What is “Bon-Odori”?
Bon-Odori dance has been practiced all over Japan in order to welcome the deceased ancestors from the other world and to this world  properly at the end of August. People would dance Bon-odori circulating in a certain area. This feature originates from the Buddhist teachings of the circle of transmigration and retribution. In other words, it  means that all things would flux through the endless circle of birth, death, and rebirth. It also indicates that time would go through repeating life and death.

“Hare” and “Ke”
In observing Japanese culture, it can be divided into two categories. One is “Hare” or sacred happenings. Festivals would be categorized into this former type. On the other hand, “Ke” defines itself as secular or ordinary happenings and “Bon-Odori” is categorized into the latter. For example, festivals would usually take place on weekends, but as for Bon Odori, the festival would likely to extend to weekdays. This implies that Bon-Odori is an extension of daily lives.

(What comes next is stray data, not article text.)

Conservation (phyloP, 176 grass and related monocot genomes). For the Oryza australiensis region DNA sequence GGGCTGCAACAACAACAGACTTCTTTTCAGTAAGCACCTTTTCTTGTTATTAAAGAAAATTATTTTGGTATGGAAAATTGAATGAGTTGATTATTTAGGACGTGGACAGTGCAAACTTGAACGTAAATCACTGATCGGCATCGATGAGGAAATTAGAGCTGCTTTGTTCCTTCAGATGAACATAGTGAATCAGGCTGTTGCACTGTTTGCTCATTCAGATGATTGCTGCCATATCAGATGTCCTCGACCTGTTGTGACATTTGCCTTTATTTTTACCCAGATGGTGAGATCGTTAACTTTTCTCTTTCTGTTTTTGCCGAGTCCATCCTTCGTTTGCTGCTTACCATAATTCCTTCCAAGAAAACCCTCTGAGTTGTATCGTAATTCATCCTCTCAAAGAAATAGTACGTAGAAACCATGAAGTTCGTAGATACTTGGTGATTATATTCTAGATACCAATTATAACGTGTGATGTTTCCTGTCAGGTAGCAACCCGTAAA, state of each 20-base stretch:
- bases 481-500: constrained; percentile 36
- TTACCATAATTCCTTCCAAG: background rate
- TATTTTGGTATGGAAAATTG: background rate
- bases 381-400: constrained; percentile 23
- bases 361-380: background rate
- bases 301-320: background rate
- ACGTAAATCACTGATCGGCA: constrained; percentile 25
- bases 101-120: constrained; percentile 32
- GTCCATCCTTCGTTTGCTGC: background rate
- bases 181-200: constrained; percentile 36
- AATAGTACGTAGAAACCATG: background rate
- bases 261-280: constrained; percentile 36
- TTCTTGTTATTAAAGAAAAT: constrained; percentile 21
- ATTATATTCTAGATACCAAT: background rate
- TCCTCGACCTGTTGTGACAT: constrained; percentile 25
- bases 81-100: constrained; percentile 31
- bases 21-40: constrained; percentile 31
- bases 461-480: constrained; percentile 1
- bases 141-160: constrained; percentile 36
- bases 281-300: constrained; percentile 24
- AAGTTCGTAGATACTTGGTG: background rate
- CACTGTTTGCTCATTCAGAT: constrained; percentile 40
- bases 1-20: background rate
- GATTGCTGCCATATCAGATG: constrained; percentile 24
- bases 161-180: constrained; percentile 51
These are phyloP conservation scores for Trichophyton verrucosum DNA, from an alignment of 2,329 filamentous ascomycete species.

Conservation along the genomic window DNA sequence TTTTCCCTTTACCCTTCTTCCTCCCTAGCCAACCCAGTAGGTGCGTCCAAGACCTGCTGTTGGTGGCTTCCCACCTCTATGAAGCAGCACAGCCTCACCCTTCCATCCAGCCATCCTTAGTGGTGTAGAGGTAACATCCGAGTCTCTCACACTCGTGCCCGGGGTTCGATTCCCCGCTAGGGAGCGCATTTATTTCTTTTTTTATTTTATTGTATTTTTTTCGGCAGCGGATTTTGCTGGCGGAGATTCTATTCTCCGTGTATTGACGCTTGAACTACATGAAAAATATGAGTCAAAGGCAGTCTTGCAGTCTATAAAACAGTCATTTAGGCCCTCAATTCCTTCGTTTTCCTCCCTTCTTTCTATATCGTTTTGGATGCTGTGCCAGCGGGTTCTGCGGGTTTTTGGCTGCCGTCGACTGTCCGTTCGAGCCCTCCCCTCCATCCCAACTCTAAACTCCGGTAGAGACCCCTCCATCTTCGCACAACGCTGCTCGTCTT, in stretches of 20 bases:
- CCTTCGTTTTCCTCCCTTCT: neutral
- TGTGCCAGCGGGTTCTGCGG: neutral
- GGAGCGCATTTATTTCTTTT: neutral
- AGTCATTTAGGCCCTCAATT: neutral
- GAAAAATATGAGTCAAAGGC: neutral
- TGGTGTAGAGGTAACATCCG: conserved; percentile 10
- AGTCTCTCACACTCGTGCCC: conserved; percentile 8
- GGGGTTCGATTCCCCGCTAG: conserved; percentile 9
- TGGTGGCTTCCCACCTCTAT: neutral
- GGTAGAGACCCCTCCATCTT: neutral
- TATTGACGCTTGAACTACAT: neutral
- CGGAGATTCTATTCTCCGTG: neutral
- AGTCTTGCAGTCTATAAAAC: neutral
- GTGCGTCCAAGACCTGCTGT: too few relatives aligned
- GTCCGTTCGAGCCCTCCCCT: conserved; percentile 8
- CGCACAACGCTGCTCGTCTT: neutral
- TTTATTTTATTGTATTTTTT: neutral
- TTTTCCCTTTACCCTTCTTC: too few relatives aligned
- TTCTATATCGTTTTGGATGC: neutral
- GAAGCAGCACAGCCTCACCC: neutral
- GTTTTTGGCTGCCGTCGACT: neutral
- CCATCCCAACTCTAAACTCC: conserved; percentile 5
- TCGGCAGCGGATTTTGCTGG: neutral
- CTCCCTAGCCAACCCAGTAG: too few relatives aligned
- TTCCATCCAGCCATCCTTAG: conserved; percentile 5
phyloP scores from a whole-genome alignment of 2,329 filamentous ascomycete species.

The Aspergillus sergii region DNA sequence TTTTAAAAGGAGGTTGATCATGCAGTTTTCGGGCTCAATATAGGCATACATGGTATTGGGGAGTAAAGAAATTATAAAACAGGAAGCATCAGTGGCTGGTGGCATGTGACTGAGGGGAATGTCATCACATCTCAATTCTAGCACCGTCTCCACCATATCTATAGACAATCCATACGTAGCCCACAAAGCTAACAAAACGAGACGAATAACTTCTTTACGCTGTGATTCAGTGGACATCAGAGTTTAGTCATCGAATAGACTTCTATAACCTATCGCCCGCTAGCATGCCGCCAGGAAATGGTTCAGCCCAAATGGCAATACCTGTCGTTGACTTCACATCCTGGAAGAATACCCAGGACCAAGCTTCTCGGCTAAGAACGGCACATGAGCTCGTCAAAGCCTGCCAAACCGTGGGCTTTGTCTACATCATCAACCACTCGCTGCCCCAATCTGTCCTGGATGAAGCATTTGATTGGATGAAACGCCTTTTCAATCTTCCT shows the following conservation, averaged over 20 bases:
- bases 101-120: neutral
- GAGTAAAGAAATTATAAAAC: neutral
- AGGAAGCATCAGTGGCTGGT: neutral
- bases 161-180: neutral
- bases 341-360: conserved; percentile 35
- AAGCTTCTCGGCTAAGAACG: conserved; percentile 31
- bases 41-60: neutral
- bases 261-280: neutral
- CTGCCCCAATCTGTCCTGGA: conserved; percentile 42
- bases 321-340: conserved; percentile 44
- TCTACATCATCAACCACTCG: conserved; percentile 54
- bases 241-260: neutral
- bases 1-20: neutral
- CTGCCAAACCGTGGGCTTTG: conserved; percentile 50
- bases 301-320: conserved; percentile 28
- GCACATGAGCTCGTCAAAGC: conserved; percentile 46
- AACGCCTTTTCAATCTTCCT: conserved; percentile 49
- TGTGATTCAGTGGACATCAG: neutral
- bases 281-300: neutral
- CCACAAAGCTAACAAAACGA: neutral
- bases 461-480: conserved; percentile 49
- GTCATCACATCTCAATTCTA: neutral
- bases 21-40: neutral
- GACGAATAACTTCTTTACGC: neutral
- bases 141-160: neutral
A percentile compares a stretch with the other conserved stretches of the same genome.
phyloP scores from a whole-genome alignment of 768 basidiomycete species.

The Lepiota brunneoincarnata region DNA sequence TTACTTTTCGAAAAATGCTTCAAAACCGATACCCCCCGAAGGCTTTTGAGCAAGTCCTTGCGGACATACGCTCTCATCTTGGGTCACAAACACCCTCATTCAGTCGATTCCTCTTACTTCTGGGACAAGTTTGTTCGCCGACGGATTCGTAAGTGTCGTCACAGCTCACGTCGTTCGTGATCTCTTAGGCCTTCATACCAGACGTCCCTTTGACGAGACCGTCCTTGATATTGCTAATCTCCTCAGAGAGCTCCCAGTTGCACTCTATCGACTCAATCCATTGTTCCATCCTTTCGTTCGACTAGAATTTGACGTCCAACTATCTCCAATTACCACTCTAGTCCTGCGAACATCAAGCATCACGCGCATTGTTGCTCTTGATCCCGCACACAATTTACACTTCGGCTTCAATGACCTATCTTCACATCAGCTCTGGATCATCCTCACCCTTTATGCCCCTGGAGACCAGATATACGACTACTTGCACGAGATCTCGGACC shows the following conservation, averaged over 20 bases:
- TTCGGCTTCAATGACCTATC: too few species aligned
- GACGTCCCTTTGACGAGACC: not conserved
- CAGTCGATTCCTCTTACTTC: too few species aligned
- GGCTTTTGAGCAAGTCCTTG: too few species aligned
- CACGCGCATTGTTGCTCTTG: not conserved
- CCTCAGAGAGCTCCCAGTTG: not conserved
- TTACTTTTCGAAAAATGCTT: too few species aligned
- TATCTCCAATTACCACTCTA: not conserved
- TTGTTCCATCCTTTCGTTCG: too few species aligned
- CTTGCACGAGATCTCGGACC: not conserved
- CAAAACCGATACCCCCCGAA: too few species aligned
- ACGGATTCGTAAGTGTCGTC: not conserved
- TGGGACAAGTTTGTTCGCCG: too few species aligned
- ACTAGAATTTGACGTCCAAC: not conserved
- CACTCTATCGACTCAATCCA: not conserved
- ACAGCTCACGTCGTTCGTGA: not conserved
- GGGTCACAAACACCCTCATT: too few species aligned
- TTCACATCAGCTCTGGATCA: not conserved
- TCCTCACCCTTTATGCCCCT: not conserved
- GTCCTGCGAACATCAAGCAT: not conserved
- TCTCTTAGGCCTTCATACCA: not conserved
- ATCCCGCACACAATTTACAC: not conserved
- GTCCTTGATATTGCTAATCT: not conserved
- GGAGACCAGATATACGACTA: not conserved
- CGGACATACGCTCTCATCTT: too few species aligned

Nishimonai Bon-Odori
In UGO ABROAD, students will learn Nishimonai Bon-Odori. It has been inherited for more than 700 years and unlike other types of Bon-odori, the  traditional style is still preserved as it is. Dancers would divide into two groups; dancers wearing a plain black hood associated with the deceased in order to welcome the ancestors, and dancers wearing beautiful braided straw hat and kimono with neatly stitched seam. The dress  originates from the kimono sewed together with small pieces of cloth left over which farmers made in an attempt to make a beautiful kimono. Each dress passed down to each household is still treated with minute care and inherited.

What we learn?
In UGO ABROAD, students would learn numerous things through Nishimonai Bon-Odori. Students would not only practice Bon-Odori, but also lean how to make braided hats, indigo-dye cloth used for kimono and properly wear kimono. This is the most popular aspect of UGO ABROAD. Students would be able to learn the essence of Nishimonai Bon-Odori from professionals who ordinary people cannot usually learn from.